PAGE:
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No room in English football for disorderly fans

26 May 2015

There is no place for misbehaving England supporters in international football, the National Police Chiefs’ Council Lead on Football Policing has warned as police prepare to enforce Football Banning Orders ahead of the Ireland v England friendly in Dublin on June 7.

Assistant Chief Constable Mark Roberts was speaking in advance of an operation to ensure compliance from those subject to a football banning order as a result of their previous behaviour. In addition to the standard requirement for fans subject to banning orders to surrender their passports, they will need to attend a nominated police station on match day and sign to confirm attendance.  This additional requirement has been re-introduced for the first time in four years.

He said: “It has been a point of pride in recent years that England fans’ behaviour has completely moved on from the dark days of the 1980s.  We have been able to tell overseas police colleagues that they will not encounter the sort of problems that used to be associated with England fans.  While the majority of fans continue to behave themselves, in the last four England away fixtures we have seen a significant amount of drunken anti-social behaviour, unpleasant chanting aimed at provoking home supporters and a small number of people who seem to take every opportunity to create distress for others.

“Regrettably that means we have to increase our enforcement activity using tactics that proved successful in addressing these problems in the past.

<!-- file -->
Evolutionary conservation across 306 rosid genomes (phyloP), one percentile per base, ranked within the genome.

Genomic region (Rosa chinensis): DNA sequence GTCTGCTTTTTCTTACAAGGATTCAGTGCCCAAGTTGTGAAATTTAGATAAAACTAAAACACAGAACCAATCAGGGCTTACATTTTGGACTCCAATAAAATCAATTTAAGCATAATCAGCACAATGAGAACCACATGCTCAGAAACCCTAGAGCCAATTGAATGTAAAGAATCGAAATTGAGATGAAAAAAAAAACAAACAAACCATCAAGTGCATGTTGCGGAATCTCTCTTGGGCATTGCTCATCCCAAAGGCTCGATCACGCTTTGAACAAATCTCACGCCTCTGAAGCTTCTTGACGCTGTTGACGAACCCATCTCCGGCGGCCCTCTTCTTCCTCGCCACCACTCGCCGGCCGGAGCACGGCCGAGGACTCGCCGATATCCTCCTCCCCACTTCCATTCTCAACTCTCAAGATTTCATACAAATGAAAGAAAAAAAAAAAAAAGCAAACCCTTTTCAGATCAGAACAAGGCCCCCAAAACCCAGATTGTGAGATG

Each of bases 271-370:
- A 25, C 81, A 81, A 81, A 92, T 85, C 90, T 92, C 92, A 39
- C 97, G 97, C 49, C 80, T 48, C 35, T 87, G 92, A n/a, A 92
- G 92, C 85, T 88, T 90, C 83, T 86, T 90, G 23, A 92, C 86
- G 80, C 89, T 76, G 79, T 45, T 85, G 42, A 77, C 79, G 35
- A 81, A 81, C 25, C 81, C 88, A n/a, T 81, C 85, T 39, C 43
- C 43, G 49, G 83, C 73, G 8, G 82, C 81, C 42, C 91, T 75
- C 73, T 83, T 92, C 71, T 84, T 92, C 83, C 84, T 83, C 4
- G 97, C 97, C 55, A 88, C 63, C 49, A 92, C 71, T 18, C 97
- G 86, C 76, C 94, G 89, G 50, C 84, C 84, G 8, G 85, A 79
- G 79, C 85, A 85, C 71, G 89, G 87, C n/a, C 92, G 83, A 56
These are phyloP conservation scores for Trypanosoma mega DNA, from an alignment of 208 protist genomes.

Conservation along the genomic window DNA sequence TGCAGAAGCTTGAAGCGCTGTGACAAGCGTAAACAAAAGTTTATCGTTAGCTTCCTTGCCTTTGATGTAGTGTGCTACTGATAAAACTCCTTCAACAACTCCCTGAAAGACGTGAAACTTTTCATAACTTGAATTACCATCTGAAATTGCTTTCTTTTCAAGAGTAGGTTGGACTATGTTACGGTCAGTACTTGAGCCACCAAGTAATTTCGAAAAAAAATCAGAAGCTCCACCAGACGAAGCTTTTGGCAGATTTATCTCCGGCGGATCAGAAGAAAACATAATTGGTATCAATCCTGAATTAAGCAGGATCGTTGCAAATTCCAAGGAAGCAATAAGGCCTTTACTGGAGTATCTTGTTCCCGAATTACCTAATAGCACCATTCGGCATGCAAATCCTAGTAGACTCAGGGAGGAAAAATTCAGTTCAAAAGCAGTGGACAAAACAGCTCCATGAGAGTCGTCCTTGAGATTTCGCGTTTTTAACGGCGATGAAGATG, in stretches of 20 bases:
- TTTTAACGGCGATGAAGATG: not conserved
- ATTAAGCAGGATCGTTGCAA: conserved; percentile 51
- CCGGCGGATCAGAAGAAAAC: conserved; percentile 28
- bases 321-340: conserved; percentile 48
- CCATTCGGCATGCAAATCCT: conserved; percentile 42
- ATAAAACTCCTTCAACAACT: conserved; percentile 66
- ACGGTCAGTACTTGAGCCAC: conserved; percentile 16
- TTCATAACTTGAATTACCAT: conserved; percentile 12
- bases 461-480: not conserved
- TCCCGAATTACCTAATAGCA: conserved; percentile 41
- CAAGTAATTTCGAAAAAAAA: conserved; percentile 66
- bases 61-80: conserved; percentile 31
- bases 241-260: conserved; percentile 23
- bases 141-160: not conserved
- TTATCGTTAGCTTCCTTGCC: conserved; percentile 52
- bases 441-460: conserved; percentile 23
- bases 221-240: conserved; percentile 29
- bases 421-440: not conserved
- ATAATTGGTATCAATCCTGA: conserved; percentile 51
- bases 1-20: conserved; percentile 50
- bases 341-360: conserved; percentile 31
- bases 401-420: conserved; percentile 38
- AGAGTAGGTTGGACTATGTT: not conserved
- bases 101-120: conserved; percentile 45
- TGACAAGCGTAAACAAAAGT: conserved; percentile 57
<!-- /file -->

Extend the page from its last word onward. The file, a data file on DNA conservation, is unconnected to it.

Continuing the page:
“Given the deterioration in fan behaviour and the proximity of Dublin, I have reintroduced the requirement to sign on at a police station as well as to surrender passports.  We will be running a national operation to round up those who fail to comply before and immediately after the fixture. To make triply sure of compliance, these measures will be supplemented with all official England Supporters Travelling Club members being required to collect their tickets in person in Dublin with photo ID.

“I am in regular contact with the FA and other partners in the football community and, while there is no specific intelligence as yet to suggest planned disorder there is sufficient concern to take proactive action to ensure that fans are clear that bad behaviour is not acceptable and will face serious sanctions.

“Football policing ‘spotters’ from England will also be present in Dublin and the Aviva stadium to gather evidence of any bad behaviour and ensure anyone who offends faces the consequences of their actions,  We are working closely with An Garda Síochána to support their operation.”



Further information:

  1. Ireland v England kicks off at 1300 on June 7 at the Aviva Stadium, Dublin
  2. ACC Roberts and a small team of football intelligence ‘spotters’ from England will be deployed within the stadium by permission of An Garda Síochána. Obviously English officers have no jurisdiction in the Republic of Ireland and thus no powers of arrest but they can and will act in an advisory capacity with Garda colleagues and gather evidence if necessary for action to be taken back in England under football banning order legislation 
  3. All those who are subject to a Football Banning Order which bars them from attending international games must surrender their passport to police on June 2 or 3.  
  4. All those subject to passport surrender must also report to their nominated police station between 1000 and 1300 on June 7 to sign on. 
  5. England Supporters Travelling Club (ESTC) ticketholders must collect their tickets in person, with their photo ID, in Dublin prior to the match.
  6. The FA has so far this year suspended 17 members of the ESTC for inappropriate behaviour and issued warning letters to a further 46
  7. With reference to points 5 and 6, please note, NPCC will not be able to comment on FA internal procedures – this is for information only
  8. There will be 1875 individuals affected by Football Banning Orders ahead of the Ireland v England on June 7, of whom 1382 possess passports. It should be noted that the vast majority of these FBOs relate to disorder at domestic rather than international matches.